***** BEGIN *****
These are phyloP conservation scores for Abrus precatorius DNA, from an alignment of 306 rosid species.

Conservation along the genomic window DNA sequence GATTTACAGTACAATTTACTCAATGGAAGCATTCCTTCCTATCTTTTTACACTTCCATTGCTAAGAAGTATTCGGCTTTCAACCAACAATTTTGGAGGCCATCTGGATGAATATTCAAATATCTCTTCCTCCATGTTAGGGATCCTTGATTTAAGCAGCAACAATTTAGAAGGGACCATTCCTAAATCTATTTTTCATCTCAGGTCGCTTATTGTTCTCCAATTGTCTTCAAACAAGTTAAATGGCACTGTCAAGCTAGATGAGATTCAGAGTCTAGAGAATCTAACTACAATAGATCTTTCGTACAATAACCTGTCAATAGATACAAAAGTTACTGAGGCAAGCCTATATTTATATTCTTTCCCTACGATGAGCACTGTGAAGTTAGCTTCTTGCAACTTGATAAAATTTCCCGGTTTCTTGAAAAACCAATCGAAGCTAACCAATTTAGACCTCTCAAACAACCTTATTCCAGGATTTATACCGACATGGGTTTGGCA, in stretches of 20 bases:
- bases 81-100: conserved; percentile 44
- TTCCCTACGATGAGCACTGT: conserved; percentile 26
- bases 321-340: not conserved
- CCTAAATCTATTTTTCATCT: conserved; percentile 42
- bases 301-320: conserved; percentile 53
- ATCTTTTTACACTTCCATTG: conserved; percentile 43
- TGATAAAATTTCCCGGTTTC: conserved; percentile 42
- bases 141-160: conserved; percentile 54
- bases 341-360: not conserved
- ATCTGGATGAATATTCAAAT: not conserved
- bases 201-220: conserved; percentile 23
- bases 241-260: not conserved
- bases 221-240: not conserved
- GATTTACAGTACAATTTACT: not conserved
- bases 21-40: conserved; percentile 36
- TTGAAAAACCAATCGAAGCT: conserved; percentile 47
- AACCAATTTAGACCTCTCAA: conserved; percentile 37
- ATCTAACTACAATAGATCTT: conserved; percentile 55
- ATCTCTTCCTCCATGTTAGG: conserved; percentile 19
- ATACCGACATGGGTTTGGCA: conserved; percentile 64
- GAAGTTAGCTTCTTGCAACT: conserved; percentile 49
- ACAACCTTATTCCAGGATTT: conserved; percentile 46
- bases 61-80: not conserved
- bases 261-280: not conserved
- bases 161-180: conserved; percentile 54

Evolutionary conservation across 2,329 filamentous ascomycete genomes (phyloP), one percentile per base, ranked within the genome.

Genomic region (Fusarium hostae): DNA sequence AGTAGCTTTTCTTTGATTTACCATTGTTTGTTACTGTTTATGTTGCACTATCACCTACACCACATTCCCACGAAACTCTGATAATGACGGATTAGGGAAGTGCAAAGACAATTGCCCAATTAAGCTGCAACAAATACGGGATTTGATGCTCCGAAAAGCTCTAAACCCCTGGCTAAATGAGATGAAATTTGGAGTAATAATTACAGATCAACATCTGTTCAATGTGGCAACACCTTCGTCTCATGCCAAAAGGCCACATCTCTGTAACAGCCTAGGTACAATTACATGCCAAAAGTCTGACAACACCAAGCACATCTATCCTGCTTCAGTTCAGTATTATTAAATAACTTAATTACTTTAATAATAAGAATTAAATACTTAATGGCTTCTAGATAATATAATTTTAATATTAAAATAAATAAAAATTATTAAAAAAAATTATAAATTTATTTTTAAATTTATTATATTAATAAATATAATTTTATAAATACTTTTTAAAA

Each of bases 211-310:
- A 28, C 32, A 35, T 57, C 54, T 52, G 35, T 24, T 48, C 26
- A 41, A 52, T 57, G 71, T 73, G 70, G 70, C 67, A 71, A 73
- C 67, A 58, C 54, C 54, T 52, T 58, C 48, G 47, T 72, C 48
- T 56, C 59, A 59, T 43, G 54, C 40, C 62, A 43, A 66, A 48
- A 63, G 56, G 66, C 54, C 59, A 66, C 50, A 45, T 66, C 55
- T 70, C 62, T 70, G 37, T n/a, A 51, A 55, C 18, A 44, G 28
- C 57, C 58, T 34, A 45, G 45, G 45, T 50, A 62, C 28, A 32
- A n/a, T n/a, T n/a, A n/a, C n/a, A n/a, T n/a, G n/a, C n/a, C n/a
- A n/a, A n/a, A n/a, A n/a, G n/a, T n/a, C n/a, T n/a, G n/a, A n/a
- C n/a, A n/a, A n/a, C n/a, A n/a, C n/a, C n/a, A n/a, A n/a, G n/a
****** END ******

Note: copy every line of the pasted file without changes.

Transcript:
These are phyloP conservation scores for Abrus precatorius DNA, from an alignment of 306 rosid species.

Conservation along the genomic window DNA sequence GATTTACAGTACAATTTACTCAATGGAAGCATTCCTTCCTATCTTTTTACACTTCCATTGCTAAGAAGTATTCGGCTTTCAACCAACAATTTTGGAGGCCATCTGGATGAATATTCAAATATCTCTTCCTCCATGTTAGGGATCCTTGATTTAAGCAGCAACAATTTAGAAGGGACCATTCCTAAATCTATTTTTCATCTCAGGTCGCTTATTGTTCTCCAATTGTCTTCAAACAAGTTAAATGGCACTGTCAAGCTAGATGAGATTCAGAGTCTAGAGAATCTAACTACAATAGATCTTTCGTACAATAACCTGTCAATAGATACAAAAGTTACTGAGGCAAGCCTATATTTATATTCTTTCCCTACGATGAGCACTGTGAAGTTAGCTTCTTGCAACTTGATAAAATTTCCCGGTTTCTTGAAAAACCAATCGAAGCTAACCAATTTAGACCTCTCAAACAACCTTATTCCAGGATTTATACCGACATGGGTTTGGCA, in stretches of 20 bases:
- bases 81-100: conserved; percentile 44
- TTCCCTACGATGAGCACTGT: conserved; percentile 26
- bases 321-340: not conserved
- CCTAAATCTATTTTTCATCT: conserved; percentile 42
- bases 301-320: conserved; percentile 53
- ATCTTTTTACACTTCCATTG: conserved; percentile 43
- TGATAAAATTTCCCGGTTTC: conserved; percentile 42
- bases 141-160: conserved; percentile 54
- bases 341-360: not conserved
- ATCTGGATGAATATTCAAAT: not conserved
- bases 201-220: conserved; percentile 23
- bases 241-260: not conserved
- bases 221-240: not conserved
- GATTTACAGTACAATTTACT: not conserved
- bases 21-40: conserved; percentile 36
- TTGAAAAACCAATCGAAGCT: conserved; percentile 47
- AACCAATTTAGACCTCTCAA: conserved; percentile 37
- ATCTAACTACAATAGATCTT: conserved; percentile 55
- ATCTCTTCCTCCATGTTAGG: conserved; percentile 19
- ATACCGACATGGGTTTGGCA: conserved; percentile 64
- GAAGTTAGCTTCTTGCAACT: conserved; percentile 49
- ACAACCTTATTCCAGGATTT: conserved; percentile 46
- bases 61-80: not conserved
- bases 261-280: not conserved
- bases 161-180: conserved; percentile 54

Evolutionary conservation across 2,329 filamentous ascomycete genomes (phyloP), one percentile per base, ranked within the genome.

Genomic region (Fusarium hostae): DNA sequence AGTAGCTTTTCTTTGATTTACCATTGTTTGTTACTGTTTATGTTGCACTATCACCTACACCACATTCCCACGAAACTCTGATAATGACGGATTAGGGAAGTGCAAAGACAATTGCCCAATTAAGCTGCAACAAATACGGGATTTGATGCTCCGAAAAGCTCTAAACCCCTGGCTAAATGAGATGAAATTTGGAGTAATAATTACAGATCAACATCTGTTCAATGTGGCAACACCTTCGTCTCATGCCAAAAGGCCACATCTCTGTAACAGCCTAGGTACAATTACATGCCAAAAGTCTGACAACACCAAGCACATCTATCCTGCTTCAGTTCAGTATTATTAAATAACTTAATTACTTTAATAATAAGAATTAAATACTTAATGGCTTCTAGATAATATAATTTTAATATTAAAATAAATAAAAATTATTAAAAAAAATTATAAATTTATTTTTAAATTTATTATATTAATAAATATAATTTTATAAATACTTTTTAAAA

Each of bases 211-310:
- A 28, C 32, A 35, T 57, C 54, T 52, G 35, T 24, T 48, C 26
- A 41, A 52, T 57, G 71, T 73, G 70, G 70, C 67, A 71, A 73
- C 67, A 58, C 54, C 54, T 52, T 58, C 48, G 47, T 72, C 48
- T 56, C 59, A 59, T 43, G 54, C 40, C 62, A 43, A 66, A 48
- A 63, G 56, G 66, C 54, C 59, A 66, C 50, A 45, T 66, C 55
- T 70, C 62, T 70, G 37, T n/a, A 51, A 55, C 18, A 44, G 28
- C 57, C 58, T 34, A 45, G 45, G 45, T 50, A 62, C 28, A 32
- A n/a, T n/a, T n/a, A n/a, C n/a, A n/a, T n/a, G n/a, C n/a, C n/a
- A n/a, A n/a, A n/a, A n/a, G n/a, T n/a, C n/a, T n/a, G n/a, A n/a
- C n/a, A n/a, A n/a, C n/a, A n/a, C n/a, C n/a, A n/a, A n/a, G n/a